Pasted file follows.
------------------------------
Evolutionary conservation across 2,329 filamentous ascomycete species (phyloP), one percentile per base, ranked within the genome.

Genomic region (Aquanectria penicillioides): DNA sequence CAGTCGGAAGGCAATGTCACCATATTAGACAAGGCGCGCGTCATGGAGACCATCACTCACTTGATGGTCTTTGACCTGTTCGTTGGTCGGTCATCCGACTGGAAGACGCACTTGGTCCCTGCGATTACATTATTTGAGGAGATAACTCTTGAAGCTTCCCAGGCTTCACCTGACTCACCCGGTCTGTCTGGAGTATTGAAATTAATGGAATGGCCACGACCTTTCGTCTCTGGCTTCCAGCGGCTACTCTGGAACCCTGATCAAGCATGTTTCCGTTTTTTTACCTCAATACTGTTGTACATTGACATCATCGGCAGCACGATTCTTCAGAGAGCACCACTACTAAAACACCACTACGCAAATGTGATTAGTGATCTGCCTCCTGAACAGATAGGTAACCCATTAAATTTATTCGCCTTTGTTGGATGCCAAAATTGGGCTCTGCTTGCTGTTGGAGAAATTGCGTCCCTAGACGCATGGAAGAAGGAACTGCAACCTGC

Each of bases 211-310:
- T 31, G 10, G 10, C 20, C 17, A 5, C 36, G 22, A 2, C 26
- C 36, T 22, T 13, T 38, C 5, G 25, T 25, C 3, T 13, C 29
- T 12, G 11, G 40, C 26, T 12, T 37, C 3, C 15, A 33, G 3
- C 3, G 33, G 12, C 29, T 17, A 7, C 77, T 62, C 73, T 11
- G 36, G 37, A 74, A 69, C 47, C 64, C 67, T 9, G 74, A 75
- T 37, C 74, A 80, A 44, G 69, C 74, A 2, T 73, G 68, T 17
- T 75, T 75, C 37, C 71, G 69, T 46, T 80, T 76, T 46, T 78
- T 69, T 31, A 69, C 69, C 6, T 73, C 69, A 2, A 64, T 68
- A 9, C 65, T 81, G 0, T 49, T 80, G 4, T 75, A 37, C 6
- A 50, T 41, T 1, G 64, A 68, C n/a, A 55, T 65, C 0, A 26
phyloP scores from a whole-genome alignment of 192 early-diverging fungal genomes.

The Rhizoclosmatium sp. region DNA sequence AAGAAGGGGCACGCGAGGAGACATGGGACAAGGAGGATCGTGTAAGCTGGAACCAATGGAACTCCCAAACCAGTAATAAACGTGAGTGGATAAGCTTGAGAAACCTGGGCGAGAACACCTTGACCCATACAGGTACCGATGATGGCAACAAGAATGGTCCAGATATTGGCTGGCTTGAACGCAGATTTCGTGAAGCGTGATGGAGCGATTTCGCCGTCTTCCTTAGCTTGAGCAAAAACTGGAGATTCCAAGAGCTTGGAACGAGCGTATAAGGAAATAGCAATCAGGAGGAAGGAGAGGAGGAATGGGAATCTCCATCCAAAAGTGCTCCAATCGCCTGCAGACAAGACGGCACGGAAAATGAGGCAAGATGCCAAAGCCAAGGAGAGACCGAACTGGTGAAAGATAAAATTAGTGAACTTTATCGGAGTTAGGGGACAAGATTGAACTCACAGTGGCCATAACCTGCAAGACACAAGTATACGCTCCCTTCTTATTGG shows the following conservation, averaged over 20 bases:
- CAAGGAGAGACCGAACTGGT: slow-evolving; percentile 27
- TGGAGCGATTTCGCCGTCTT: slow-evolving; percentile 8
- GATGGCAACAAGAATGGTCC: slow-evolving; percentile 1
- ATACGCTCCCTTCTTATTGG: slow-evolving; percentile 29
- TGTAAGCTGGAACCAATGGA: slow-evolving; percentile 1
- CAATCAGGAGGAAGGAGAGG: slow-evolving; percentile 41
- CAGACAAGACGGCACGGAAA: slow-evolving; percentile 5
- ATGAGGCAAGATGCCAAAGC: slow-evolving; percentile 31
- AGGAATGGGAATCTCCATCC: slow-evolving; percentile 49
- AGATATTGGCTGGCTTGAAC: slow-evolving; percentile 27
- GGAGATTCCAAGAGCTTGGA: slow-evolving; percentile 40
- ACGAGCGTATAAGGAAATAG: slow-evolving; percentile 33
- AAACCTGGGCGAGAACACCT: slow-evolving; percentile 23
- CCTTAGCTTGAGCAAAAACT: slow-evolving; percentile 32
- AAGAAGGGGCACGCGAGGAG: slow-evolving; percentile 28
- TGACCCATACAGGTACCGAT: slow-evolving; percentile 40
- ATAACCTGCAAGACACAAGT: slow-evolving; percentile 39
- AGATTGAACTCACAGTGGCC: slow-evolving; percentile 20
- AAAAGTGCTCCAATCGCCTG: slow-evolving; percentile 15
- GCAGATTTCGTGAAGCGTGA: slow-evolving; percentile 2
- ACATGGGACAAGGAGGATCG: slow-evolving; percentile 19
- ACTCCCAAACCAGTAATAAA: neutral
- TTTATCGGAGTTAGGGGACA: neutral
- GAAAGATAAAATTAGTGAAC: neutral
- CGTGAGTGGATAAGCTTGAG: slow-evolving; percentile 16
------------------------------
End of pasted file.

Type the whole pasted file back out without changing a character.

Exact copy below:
Evolutionary conservation across 2,329 filamentous ascomycete species (phyloP), one percentile per base, ranked within the genome.

Genomic region (Aquanectria penicillioides): DNA sequence CAGTCGGAAGGCAATGTCACCATATTAGACAAGGCGCGCGTCATGGAGACCATCACTCACTTGATGGTCTTTGACCTGTTCGTTGGTCGGTCATCCGACTGGAAGACGCACTTGGTCCCTGCGATTACATTATTTGAGGAGATAACTCTTGAAGCTTCCCAGGCTTCACCTGACTCACCCGGTCTGTCTGGAGTATTGAAATTAATGGAATGGCCACGACCTTTCGTCTCTGGCTTCCAGCGGCTACTCTGGAACCCTGATCAAGCATGTTTCCGTTTTTTTACCTCAATACTGTTGTACATTGACATCATCGGCAGCACGATTCTTCAGAGAGCACCACTACTAAAACACCACTACGCAAATGTGATTAGTGATCTGCCTCCTGAACAGATAGGTAACCCATTAAATTTATTCGCCTTTGTTGGATGCCAAAATTGGGCTCTGCTTGCTGTTGGAGAAATTGCGTCCCTAGACGCATGGAAGAAGGAACTGCAACCTGC

Each of bases 211-310:
- T 31, G 10, G 10, C 20, C 17, A 5, C 36, G 22, A 2, C 26
- C 36, T 22, T 13, T 38, C 5, G 25, T 25, C 3, T 13, C 29
- T 12, G 11, G 40, C 26, T 12, T 37, C 3, C 15, A 33, G 3
- C 3, G 33, G 12, C 29, T 17, A 7, C 77, T 62, C 73, T 11
- G 36, G 37, A 74, A 69, C 47, C 64, C 67, T 9, G 74, A 75
- T 37, C 74, A 80, A 44, G 69, C 74, A 2, T 73, G 68, T 17
- T 75, T 75, C 37, C 71, G 69, T 46, T 80, T 76, T 46, T 78
- T 69, T 31, A 69, C 69, C 6, T 73, C 69, A 2, A 64, T 68
- A 9, C 65, T 81, G 0, T 49, T 80, G 4, T 75, A 37, C 6
- A 50, T 41, T 1, G 64, A 68, C n/a, A 55, T 65, C 0, A 26
phyloP scores from a whole-genome alignment of 192 early-diverging fungal genomes.

The Rhizoclosmatium sp. region DNA sequence AAGAAGGGGCACGCGAGGAGACATGGGACAAGGAGGATCGTGTAAGCTGGAACCAATGGAACTCCCAAACCAGTAATAAACGTGAGTGGATAAGCTTGAGAAACCTGGGCGAGAACACCTTGACCCATACAGGTACCGATGATGGCAACAAGAATGGTCCAGATATTGGCTGGCTTGAACGCAGATTTCGTGAAGCGTGATGGAGCGATTTCGCCGTCTTCCTTAGCTTGAGCAAAAACTGGAGATTCCAAGAGCTTGGAACGAGCGTATAAGGAAATAGCAATCAGGAGGAAGGAGAGGAGGAATGGGAATCTCCATCCAAAAGTGCTCCAATCGCCTGCAGACAAGACGGCACGGAAAATGAGGCAAGATGCCAAAGCCAAGGAGAGACCGAACTGGTGAAAGATAAAATTAGTGAACTTTATCGGAGTTAGGGGACAAGATTGAACTCACAGTGGCCATAACCTGCAAGACACAAGTATACGCTCCCTTCTTATTGG shows the following conservation, averaged over 20 bases:
- CAAGGAGAGACCGAACTGGT: slow-evolving; percentile 27
- TGGAGCGATTTCGCCGTCTT: slow-evolving; percentile 8
- GATGGCAACAAGAATGGTCC: slow-evolving; percentile 1
- ATACGCTCCCTTCTTATTGG: slow-evolving; percentile 29
- TGTAAGCTGGAACCAATGGA: slow-evolving; percentile 1
- CAATCAGGAGGAAGGAGAGG: slow-evolving; percentile 41
- CAGACAAGACGGCACGGAAA: slow-evolving; percentile 5
- ATGAGGCAAGATGCCAAAGC: slow-evolving; percentile 31
- AGGAATGGGAATCTCCATCC: slow-evolving; percentile 49
- AGATATTGGCTGGCTTGAAC: slow-evolving; percentile 27
- GGAGATTCCAAGAGCTTGGA: slow-evolving; percentile 40
- ACGAGCGTATAAGGAAATAG: slow-evolving; percentile 33
- AAACCTGGGCGAGAACACCT: slow-evolving; percentile 23
- CCTTAGCTTGAGCAAAAACT: slow-evolving; percentile 32
- AAGAAGGGGCACGCGAGGAG: slow-evolving; percentile 28
- TGACCCATACAGGTACCGAT: slow-evolving; percentile 40
- ATAACCTGCAAGACACAAGT: slow-evolving; percentile 39
- AGATTGAACTCACAGTGGCC: slow-evolving; percentile 20
- AAAAGTGCTCCAATCGCCTG: slow-evolving; percentile 15
- GCAGATTTCGTGAAGCGTGA: slow-evolving; percentile 2
- ACATGGGACAAGGAGGATCG: slow-evolving; percentile 19
- ACTCCCAAACCAGTAATAAA: neutral
- TTTATCGGAGTTAGGGGACA: neutral
- GAAAGATAAAATTAGTGAAC: neutral
- CGTGAGTGGATAAGCTTGAG: slow-evolving; percentile 16